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2018

Purpose*

This unlocks the postgres database on the Tableau Server, allowing full access to all of the tables in the database and not just the views. This gives the Tableau Server administrator visibility into the database. Please note that this is not supported by Tableau.

 

Get the password for the postgres db

This tip comes from Zen Master Tamas Foldi and you need to use it in order to get the password for the access operation below.

To get the pgsql password use the following command on the Tableau Server you will be accessing:

tabadmin get pgsql.adminpassword

In the blurred-out text above is where you'll get the password for your db.

Access for the postgres db

This hack is VERY DANGEROUS and UNSUPPORTED by Tableau! Unless you are VERY EXPERIENCED you should only access the database tables using Tableau Desktop or other read-only tool! This is not the preferred method of gaining access to the Tableau server database. Use at your OWN risk!

How-To

1. Open a command window (DOS prompt) and go to the PostGRES binary directory for your Tableau Server …pgsql\bin directory (most installs will look like C:\Program Files (x86)\Tableau\Tableau Server\8.0\pgsql\bin). The DOS command prompt in the PostGRES binary directory:

2. Now ‘open’ the PostGRESQL command prompt by typing in this:

psql -p 8060 workgroup tblwgadmin

Please note that if you use a different port then you need to change the 8060 value to the value of the port you use.

Here’s what my result looked like:

3. Notice that you need to enter in a password.  That's why you got the password mentioned in the beginning   Enter in your password and then hit the 'Enter' key.  Note that the cursor won't move and you won't see any text to type carefully.  I recommend using copy/paste.

 

4. At the workgroup=# prompt you can now execute commands:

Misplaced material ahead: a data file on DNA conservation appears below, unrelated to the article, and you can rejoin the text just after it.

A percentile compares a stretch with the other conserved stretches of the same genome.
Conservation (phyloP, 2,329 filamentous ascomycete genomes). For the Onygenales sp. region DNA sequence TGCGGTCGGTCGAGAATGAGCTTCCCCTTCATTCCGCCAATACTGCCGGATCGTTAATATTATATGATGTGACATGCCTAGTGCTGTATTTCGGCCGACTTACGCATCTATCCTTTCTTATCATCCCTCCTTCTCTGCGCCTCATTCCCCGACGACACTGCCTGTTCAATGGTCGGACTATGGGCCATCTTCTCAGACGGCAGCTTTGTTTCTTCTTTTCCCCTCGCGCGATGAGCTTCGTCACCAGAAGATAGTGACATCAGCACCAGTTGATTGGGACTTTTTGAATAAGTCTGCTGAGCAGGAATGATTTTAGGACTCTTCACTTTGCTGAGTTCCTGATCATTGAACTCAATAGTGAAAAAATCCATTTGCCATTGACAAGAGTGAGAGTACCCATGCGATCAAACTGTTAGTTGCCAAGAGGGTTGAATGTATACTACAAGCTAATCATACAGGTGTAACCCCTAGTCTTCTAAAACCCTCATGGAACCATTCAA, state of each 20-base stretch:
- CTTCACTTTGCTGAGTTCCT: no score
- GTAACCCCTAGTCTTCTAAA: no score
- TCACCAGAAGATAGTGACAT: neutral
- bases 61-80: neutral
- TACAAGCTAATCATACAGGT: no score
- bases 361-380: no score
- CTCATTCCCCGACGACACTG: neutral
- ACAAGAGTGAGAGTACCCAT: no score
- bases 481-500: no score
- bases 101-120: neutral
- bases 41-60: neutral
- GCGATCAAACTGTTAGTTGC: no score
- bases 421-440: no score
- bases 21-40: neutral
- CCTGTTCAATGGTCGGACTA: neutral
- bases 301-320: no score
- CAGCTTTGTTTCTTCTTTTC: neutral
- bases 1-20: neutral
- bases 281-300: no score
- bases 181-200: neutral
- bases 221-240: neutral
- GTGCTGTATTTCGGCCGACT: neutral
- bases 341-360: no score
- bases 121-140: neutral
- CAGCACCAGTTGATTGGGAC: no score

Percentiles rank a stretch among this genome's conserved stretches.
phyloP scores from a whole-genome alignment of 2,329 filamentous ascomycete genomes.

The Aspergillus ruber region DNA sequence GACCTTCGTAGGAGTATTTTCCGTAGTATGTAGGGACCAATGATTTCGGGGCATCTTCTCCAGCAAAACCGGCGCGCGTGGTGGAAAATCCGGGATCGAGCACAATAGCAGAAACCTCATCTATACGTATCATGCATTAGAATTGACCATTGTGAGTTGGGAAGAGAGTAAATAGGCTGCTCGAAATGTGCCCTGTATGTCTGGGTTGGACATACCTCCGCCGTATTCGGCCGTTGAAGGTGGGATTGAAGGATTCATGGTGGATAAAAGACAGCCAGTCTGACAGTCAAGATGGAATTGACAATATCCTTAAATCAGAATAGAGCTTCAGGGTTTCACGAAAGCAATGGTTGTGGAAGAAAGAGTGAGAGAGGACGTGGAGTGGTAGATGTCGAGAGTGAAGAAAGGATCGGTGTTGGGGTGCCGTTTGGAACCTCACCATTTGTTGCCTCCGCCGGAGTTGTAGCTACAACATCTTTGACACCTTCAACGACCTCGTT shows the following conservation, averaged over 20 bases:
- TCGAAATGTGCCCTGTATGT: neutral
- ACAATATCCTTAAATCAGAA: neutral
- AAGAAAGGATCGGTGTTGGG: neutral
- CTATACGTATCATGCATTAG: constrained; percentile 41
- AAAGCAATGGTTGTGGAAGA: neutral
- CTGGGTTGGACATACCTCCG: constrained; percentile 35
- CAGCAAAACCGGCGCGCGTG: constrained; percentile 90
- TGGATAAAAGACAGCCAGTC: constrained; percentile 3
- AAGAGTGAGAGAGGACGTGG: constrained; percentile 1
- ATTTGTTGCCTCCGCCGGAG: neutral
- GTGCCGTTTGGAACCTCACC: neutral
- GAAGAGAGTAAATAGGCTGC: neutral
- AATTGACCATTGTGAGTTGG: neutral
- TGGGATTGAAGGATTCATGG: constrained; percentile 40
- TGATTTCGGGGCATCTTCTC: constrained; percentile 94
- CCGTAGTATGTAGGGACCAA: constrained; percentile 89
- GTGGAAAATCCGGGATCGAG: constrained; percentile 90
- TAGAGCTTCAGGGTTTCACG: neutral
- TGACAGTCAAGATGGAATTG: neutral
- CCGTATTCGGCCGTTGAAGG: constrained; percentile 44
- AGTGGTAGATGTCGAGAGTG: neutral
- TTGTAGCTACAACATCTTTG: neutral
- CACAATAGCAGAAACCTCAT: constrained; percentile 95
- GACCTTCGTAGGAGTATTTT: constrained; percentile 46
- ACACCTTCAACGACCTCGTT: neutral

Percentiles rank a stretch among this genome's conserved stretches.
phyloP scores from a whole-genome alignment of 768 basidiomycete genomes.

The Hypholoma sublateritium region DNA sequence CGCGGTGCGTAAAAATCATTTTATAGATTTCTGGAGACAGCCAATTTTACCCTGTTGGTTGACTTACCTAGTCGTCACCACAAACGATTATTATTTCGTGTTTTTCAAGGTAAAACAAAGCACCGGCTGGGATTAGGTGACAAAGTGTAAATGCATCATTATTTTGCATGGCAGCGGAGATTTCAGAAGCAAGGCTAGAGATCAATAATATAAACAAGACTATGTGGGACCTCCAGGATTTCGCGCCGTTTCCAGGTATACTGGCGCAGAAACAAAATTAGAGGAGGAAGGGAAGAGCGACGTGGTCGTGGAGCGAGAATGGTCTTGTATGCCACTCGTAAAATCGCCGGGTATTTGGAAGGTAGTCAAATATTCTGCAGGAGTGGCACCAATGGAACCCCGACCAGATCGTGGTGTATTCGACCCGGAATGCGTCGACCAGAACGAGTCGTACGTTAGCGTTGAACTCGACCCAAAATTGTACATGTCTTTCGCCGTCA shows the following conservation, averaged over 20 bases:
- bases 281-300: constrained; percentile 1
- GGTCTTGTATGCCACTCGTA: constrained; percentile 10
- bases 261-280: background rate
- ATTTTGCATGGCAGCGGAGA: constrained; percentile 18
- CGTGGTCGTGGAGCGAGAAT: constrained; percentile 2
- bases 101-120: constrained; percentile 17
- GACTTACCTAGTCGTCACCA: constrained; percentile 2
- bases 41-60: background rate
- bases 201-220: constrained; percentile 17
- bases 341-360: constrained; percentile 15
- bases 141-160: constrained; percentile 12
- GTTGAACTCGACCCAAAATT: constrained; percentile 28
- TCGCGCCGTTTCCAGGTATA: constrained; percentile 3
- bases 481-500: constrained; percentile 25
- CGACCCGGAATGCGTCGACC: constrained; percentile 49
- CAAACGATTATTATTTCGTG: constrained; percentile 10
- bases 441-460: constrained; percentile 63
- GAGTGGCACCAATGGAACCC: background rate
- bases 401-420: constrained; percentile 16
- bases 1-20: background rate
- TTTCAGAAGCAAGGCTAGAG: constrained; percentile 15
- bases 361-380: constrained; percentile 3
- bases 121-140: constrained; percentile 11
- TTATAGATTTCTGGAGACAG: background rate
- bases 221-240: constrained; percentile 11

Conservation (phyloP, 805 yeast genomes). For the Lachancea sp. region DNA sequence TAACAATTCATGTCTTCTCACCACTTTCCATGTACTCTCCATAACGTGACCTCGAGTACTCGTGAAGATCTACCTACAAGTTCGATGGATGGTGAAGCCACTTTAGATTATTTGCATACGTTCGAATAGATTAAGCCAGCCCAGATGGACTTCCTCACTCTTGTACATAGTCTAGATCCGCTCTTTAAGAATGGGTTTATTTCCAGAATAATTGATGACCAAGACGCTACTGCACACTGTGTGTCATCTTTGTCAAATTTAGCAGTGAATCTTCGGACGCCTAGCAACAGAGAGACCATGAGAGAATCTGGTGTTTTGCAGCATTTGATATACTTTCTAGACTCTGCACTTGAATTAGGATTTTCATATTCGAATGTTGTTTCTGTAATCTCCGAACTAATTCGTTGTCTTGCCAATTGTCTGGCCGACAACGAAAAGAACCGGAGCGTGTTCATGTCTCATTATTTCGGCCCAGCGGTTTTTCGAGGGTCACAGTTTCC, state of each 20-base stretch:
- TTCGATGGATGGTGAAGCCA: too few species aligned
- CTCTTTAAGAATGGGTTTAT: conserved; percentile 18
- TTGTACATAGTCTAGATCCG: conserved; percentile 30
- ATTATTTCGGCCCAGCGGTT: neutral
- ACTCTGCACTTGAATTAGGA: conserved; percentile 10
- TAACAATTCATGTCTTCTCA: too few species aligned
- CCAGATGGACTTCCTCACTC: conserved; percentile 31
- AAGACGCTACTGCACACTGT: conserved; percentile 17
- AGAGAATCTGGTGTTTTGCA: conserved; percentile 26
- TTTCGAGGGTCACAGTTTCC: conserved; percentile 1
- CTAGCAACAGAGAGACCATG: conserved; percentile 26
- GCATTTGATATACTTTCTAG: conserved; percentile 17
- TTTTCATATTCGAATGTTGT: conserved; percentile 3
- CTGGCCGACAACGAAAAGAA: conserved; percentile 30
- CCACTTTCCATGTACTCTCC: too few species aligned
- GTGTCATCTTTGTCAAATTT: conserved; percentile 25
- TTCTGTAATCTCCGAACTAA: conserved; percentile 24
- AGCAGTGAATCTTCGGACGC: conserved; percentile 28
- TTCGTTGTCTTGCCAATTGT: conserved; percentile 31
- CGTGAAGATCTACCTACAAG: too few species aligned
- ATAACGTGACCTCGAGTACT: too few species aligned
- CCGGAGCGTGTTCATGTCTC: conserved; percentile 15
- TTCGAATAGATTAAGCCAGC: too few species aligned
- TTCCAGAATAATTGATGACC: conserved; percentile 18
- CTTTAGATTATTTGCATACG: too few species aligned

For example, enter this command to change the role of the tableau user to have READ and WRITE access:

alter user tableau superuser;

After the above command executes you’ll see “ALTER ROLE” display and then an empty prompt:

Or in the situation I had, delete a custom view from the database that was no longer needed using the DROP command:

5. That's it. When you're done close the DOS command window.  Either CTRL + c  or  \q  (backslash followed by the letter Q in lower case) will exit you from the workgroup=# prompt and put you back into the cmd prompt.

 

Remember, you’ll now have the ability to write to your database and delete things! This is VERY DANGEROUS and UNSUPPORTED by Tableau! Unless you are an VERY EXPERIENCED you should only access the database tables using Tableau Desktop or other read-only tool! Make sure you backup your database regularly.

 

 

 

*Adapted from my Tabwiki document.

I saw it today on Twitter.  Someone who I consider a key player at Tableau, a self-admitted Tableau stalker, left the company.  Just time for them to move on.  We know the drill.

Last week...or at least sometime between now and the first of the year...two other great Tableau employees I knew had left the company.  There was a hint there are some more.

 

I grew up during, and into the end of, the "work for one company until retirement" paradigm.  As my work life has progressed that paradigm is no longer the expected norm.  Now, thanks to social media and job-focused media like LinkedIn, if people are not looking for a job they are still getting offers.  Having worked for a few contracting agencies this happens to me -- I stay in contact with them juuuuust in case as I learned early in my career that corporate loyalty to employees is an illusion, subject to immediate dismissal at their whim.  I as well left a great company because after a time there I knew my position was a dead-end so when a previous manager reached out to me for a professional skills growth opportunity I went for it (and thus was introduced to Tableau ) so I get it.

 

It saddens me to see such good people leave because I'll miss them.  It's like growing up with a friend during primary school and in high school their family moves out of town.  It's like having a sibling move out of the house.  Their absence is felt in the knowledge void left behind.  You get used to having these people around and using their knowledge to help others, heck, to help yourself, too!  The loss is magnified by the deeper product and tribal knowledge that goes with them.

 

I wish them well.  I know that the companies that now have them have gained an excellent resource.  Just know that you are missed.

 

 

Note:  I'm not diminishing their replacements.  This has nothing to do with them.  There's no doubt Tableau will do its best to replace them with great folks who could possibly <gasp!> be even better and I do look forward in meeting and interacting with them.

 

-- Twitter headstones --